Key Conclusions: Information generated from past Phase 2 investigations is critical in evaluating a Property for environmental liability. Information that indicates ANY detection of ANY contaminant on a property is a potential liability. Information regarding previous Phase 2 investigations should be disclosed PRIOR to commencing a Phase 1.
Evaluation of previous Phase 2 information that was performed on a Property at any time should be evaluated for environmental risk. Based on past experience ERAS assumes that the results of many older as well as some newer subsurface investigations may have been done incorrectly.
This can be attributed to any or all of the following:
- incomplete Phase 1 investigation that did not evaluate critical past records;
- incomplete, un-focused or poorly documented Phase 2 investigations;
- changes in regulatory contaminant limits (such as ESLs) or changes in laboratory analytical methods.
The detection of ANY concentrations of contaminants on a Property is an environmental liability because it is considered evidence of a chemical spill or release by environmental regulatory agencies.
This is the primary reason that ERAS does not recommend random Phase 2 investigations unless there is a clear why, what and where for the proposed investigation.
Furthermore, applicable regulatory contaminant concentrations (most common is the Environmental Screening Levels or ESLs), are used to determine when a regulatory agency must be involved to evaluate the risk to human health and the environment.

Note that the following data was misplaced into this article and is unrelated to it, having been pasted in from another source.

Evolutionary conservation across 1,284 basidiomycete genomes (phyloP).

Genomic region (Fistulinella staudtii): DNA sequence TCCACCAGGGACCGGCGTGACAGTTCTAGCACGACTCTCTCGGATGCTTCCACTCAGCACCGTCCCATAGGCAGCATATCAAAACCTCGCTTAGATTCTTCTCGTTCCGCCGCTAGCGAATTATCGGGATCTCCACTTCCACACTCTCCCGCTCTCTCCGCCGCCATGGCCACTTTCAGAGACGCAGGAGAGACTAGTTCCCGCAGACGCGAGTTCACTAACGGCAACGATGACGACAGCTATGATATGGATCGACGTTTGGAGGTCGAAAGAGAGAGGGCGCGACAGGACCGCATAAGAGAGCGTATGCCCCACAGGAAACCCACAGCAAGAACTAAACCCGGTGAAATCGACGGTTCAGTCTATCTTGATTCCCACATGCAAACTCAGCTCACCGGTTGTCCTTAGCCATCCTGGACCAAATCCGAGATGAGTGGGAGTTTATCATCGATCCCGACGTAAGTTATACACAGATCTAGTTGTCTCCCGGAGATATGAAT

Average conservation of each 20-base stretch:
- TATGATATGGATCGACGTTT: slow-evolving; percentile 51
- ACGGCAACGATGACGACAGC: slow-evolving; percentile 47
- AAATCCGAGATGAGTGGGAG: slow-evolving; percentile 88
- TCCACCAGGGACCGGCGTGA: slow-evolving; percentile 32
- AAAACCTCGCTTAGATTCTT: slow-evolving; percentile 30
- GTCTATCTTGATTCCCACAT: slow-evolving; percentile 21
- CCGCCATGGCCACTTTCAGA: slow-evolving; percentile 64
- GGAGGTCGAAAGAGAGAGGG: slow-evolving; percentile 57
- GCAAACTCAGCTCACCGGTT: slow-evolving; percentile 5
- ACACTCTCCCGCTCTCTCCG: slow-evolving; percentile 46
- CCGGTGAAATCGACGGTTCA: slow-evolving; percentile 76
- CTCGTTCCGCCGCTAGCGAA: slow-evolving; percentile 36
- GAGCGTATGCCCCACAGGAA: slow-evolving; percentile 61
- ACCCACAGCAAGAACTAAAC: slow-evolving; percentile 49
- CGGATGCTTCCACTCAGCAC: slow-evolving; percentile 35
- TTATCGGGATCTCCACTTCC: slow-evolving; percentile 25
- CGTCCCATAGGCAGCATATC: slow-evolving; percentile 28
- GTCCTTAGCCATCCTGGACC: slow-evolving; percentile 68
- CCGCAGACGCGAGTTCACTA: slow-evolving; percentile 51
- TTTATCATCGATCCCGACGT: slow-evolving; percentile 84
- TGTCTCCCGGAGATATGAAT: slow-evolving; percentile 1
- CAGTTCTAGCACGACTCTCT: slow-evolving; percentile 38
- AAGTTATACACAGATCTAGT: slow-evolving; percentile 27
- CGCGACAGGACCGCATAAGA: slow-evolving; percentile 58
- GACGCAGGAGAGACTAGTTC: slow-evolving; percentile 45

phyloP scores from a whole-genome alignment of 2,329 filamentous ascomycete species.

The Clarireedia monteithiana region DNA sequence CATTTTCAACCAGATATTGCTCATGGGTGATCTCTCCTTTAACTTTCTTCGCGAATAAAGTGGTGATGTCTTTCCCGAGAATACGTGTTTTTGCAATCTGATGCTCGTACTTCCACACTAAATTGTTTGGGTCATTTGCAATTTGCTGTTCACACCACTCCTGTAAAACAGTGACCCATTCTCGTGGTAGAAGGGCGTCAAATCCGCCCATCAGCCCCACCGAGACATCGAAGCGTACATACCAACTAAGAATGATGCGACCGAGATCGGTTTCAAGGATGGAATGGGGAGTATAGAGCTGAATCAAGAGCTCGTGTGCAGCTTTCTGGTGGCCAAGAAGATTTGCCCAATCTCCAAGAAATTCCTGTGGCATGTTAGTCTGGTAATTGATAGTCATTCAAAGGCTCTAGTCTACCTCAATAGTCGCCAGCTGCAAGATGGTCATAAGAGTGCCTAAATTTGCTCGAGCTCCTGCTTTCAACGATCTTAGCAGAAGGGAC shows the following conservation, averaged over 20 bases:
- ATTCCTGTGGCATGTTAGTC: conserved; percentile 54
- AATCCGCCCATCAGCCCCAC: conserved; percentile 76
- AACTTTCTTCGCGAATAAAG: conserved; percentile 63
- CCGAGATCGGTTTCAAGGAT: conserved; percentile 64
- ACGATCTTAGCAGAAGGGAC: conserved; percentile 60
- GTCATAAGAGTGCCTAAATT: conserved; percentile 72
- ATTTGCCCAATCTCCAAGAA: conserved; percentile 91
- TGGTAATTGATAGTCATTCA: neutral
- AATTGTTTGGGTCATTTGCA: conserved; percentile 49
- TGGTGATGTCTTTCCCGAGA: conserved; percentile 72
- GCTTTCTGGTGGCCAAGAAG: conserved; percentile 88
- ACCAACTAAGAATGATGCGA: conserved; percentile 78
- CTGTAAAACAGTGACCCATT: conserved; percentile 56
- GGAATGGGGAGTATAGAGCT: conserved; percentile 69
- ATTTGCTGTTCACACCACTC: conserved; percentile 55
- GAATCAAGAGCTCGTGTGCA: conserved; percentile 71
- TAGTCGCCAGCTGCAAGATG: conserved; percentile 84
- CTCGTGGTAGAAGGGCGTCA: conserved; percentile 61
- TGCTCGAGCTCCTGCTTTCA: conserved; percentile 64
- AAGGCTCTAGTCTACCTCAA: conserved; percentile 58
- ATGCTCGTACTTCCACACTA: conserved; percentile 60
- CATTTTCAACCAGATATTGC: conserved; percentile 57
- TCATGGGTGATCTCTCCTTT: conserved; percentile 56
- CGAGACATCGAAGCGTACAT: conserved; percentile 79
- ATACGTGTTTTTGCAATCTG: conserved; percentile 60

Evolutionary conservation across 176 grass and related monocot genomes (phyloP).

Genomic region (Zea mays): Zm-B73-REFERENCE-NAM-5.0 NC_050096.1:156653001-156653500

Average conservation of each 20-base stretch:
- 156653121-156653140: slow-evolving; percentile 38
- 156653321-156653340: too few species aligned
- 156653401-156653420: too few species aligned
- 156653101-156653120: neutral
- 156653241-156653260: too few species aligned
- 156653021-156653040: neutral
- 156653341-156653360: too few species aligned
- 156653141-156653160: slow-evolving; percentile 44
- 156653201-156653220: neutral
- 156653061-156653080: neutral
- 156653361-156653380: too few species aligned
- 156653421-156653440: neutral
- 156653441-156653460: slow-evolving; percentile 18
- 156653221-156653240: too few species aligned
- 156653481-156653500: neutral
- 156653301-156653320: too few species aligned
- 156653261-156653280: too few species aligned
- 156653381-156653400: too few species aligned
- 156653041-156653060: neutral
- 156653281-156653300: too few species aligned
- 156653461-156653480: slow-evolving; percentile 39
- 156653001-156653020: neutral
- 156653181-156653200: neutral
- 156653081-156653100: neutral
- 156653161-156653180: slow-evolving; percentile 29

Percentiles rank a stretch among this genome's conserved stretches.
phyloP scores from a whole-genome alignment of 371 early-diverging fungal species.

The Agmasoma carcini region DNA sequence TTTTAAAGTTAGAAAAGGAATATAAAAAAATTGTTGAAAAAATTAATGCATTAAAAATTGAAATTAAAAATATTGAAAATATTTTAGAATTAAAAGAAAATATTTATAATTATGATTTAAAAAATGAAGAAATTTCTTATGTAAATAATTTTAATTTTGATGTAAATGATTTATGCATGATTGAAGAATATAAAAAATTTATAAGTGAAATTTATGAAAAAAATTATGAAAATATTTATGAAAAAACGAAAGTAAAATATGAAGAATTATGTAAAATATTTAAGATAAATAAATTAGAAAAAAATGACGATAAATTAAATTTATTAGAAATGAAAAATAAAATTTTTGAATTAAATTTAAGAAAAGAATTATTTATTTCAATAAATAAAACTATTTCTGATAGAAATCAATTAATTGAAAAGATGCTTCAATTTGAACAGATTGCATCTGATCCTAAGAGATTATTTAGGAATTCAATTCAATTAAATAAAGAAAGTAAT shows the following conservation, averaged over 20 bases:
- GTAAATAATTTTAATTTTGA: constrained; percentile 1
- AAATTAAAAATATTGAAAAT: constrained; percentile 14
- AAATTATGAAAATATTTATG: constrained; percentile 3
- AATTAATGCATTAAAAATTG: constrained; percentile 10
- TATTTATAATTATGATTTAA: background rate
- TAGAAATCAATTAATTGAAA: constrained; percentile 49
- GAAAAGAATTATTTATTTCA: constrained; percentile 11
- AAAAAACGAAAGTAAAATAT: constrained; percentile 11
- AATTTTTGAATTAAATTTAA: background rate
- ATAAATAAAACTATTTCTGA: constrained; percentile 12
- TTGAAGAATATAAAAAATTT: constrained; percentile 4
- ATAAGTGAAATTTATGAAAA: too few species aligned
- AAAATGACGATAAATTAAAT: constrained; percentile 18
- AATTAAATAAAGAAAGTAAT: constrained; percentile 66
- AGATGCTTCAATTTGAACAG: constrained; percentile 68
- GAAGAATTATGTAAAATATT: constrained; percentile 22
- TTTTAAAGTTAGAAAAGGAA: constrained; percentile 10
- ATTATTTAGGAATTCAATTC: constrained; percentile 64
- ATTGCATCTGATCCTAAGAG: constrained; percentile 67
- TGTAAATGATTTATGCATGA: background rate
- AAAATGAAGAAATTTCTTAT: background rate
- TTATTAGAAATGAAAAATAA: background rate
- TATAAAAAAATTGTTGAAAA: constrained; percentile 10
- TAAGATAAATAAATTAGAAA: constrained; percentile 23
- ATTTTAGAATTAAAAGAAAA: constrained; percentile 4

An environmental consultant has no authority to ignore contaminant concentrations above the ESLs. In addition, the owner has the responsibility to disclose contamination exceeding ESL’s to the appropriate environmental agency.
It is critical that previous Phase 2 information be disclosed to ERAS PRIOR to engaging a Phase 1 project. The information can be evaluated for scientific validity and risk implications to the Property early in the process so that proper recommendations can be made.
ERAS recommends that previous Phase 1 or Phase 2 reports be reviewed for their recommendations and possible pitfalls PRIOR to their being disclosed to the lender or the SBA. Phase 2 projects should NOT BE ALLOWED unless the implications of possible findings are understood.